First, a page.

The U.N.’s War on Religious Liberty

The United Nations Committee on the Rights of the Child didn’t break any new ground when it issued a report criticizing the Catholic Church for the sexual abuse scandal in which priests were found to have abused large numbers of children while the church hierarchy protected the priests. The egregious nature of the scandal has been amply documented, as has the church’s shameful record in responding to the accusations. While it can be argued, as the UN Committee did, that more can be done, the fact is the church has already paid a terrible price both in terms of its reputation and the drain on its wealth because of the legal restitution it has paid to survivors. As investigations of these crimes continue, that price is likely to go higher and it is to be hoped that Pope Francis will ensure that the institution he leads will make good on its promises to create the necessary safeguards to make certain that the church will never again turn a blind eye to the victimization of children entrusted to its care.

1
Shares
Google+ Print

The U.N.’s War on Religious Liberty

Must-Reads from Magazine

A Secularist vs. the Progressive Faith

A double standard is, in fact, a standard. Just an immoral one.

Really it should come as no surprise that the scientist and outspoken atheist Richard Dawkins is the latest public figure to have fallen victim to a disinviting mania. After all, if a darling of the left feminist like Germaine Greer can face a campaign to silence her over her views on transgenderism or a woman of color like Ayaan Hirsi Ali can face similar attempts to have her free speech on campus canceled, why should Dawkins be spared?

27
Shares
Google+ Print

Unmasking Is Not a Distraction

Democrats will regret treating this as a partisan issue.

Whenever a former Obama administration official’s name comes up in the process of investigating the Trump campaign’s alleged links to Russian sources, Democrats take the position that the right’s penchant for “whataboutism” neutralizes the implication of wrongdoing. The Democratic objective is to shame those who are committed to crafting a full and unbiased portrait of the events of 2016 into ignoring inconvenient facts, but the Republican-led Senate Intelligence Committee remains unintimidated.

12
Shares
Google+ Print

Will Mattis Betray the Gulf Allies?

Has Mattis gone rogue?

At the core of the Qatar dispute is the question of Qatar’s support for extremism. While many Gulf states have histories of donating to or promoting radical Islamism, many have made real reforms. Saudi Arabia, for example, became much more serious about the need to curtail support for radical groups after the Kingdom started suffering blowback with terrorists targeting foreigners living in Saudi Arabia and senior Saudi officials. Egyptian President Abdel Fattah el-Sisi, meanwhile, has cracked down not only on the Muslim Brotherhood but has also moved to sever the life-line Egypt often provided Hamas leaders in Gaza. Qatar, however, continues to set itself above the rest in its support for Hamas and the Muslim Brotherhood.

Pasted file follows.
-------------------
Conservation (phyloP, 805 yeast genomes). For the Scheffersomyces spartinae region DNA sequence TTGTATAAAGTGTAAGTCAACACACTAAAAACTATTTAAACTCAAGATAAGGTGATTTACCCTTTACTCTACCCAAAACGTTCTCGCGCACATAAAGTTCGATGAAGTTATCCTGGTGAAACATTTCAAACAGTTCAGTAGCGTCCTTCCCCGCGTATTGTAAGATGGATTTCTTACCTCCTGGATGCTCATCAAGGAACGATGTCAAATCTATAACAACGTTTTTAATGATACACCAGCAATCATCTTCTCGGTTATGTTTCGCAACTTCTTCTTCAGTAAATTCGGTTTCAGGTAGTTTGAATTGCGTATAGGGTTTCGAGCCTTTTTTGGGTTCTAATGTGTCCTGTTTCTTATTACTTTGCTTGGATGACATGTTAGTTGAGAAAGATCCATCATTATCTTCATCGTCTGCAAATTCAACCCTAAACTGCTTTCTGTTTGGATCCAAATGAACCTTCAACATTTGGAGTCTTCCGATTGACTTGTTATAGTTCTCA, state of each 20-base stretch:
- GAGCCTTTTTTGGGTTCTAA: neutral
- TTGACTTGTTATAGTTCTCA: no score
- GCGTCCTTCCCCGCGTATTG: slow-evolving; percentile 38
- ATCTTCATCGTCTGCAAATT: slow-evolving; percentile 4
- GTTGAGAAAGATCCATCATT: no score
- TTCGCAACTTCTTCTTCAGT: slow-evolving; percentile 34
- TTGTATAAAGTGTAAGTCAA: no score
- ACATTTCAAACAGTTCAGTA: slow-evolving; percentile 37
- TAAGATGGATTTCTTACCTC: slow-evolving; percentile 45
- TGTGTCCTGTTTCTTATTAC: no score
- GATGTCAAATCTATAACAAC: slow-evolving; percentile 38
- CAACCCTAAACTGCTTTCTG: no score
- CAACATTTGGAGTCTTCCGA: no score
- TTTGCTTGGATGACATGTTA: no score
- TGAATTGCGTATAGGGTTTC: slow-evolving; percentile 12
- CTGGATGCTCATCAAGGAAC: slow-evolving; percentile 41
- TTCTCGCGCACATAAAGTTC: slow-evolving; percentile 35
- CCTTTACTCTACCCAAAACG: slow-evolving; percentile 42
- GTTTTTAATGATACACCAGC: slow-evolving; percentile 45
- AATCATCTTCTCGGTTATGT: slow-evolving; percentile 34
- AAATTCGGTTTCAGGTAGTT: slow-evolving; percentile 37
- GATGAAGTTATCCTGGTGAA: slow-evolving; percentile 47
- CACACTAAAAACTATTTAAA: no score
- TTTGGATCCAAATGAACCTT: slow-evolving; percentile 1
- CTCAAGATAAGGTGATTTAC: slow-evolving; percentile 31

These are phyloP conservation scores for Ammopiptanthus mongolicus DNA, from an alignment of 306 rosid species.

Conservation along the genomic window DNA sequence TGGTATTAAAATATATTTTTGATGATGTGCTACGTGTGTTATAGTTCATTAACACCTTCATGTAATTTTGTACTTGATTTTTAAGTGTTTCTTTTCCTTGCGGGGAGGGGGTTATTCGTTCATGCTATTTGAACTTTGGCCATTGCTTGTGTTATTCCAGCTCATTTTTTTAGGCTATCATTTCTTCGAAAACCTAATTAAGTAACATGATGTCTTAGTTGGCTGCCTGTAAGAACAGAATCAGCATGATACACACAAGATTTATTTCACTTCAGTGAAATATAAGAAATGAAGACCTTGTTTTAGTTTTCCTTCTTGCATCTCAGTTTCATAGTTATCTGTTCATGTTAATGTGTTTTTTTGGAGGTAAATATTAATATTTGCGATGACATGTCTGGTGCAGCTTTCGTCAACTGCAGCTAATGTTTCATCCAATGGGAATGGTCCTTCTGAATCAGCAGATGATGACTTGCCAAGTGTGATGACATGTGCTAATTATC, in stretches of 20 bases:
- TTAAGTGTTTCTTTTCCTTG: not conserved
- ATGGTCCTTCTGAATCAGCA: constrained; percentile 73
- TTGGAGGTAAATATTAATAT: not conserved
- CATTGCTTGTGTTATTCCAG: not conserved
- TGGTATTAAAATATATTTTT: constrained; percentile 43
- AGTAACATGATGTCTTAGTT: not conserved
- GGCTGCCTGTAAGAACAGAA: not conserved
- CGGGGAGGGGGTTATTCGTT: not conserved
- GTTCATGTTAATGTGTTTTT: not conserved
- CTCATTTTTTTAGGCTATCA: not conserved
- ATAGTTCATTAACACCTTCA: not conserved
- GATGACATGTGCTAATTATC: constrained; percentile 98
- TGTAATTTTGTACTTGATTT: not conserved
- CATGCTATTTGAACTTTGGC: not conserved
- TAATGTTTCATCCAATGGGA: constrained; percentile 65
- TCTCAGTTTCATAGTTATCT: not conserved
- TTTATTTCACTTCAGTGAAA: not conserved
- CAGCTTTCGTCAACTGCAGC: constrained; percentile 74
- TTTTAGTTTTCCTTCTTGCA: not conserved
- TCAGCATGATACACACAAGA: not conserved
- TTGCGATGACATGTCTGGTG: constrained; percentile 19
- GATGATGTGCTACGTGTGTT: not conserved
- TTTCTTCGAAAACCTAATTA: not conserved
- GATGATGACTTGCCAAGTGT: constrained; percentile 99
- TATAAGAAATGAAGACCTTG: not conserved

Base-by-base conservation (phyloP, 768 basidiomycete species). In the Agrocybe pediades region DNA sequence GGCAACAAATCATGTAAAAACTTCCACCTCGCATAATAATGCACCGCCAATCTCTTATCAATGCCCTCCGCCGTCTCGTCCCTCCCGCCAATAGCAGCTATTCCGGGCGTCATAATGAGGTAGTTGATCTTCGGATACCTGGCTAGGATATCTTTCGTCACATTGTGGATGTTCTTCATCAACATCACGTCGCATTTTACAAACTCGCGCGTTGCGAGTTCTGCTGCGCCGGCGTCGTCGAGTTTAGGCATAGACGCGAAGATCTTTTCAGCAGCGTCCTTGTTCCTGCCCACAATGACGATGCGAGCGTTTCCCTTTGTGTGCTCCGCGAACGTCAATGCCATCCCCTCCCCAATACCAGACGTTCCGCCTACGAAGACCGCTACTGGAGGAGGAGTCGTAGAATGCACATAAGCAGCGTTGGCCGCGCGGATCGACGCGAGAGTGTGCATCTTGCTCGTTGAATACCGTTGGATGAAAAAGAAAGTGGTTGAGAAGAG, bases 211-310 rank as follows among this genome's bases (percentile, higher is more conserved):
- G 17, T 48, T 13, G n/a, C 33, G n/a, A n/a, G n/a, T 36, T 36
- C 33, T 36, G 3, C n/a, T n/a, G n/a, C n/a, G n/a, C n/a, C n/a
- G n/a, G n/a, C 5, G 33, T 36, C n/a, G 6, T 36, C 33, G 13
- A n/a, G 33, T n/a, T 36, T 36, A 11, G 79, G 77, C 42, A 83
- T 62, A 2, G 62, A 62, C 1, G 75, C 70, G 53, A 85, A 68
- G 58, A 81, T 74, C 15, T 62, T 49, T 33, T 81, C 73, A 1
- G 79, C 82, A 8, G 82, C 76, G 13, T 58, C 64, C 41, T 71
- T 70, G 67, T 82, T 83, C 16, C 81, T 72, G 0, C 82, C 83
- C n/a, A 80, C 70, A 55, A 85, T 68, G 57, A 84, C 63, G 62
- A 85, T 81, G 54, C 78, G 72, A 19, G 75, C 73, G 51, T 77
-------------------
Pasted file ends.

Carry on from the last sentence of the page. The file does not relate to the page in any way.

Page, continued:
12
Shares
Google+ Print

Partisanship Masquerading as Wisdom

Anger over health care clouds the left's judgment.

Nate Silver spoke for most of the liberal blogosphere when he objected to the mainstream media’s coverage of Senator John McCain’s speech on the Senate floor on Tuesday.

35
Shares
Google+ Print

A Familiar Paranoia

Donald Trump sees disloyalty even in his closest supporters.

In a performance that would have shocked sensibilities if they weren’t already flogged to the point of numbness, President Trump delivered a nostalgic, campaign-style stem-winder on Monday to a troop of boy scouts. The commander-in-chief meandered between crippling self-pity and gauche triumphalism; he moaned about his treatment by the “fake media,” praised himself for the scale of his Electoral College victory, and pondered aloud whether to dub the nation’s capital a “cesspool” or a “sewer.” Most illuminating in this manic display was an exposition on the virtues of fealty. “We could use some more loyalty; I will tell you that,” the president mused. These days, Trump seems fixated on treachery—among Republicans in Congress, among his Cabinet officials, and among his subordinates in the administration. His obsession may yet prove his undoing.

10
Shares
Google+ Print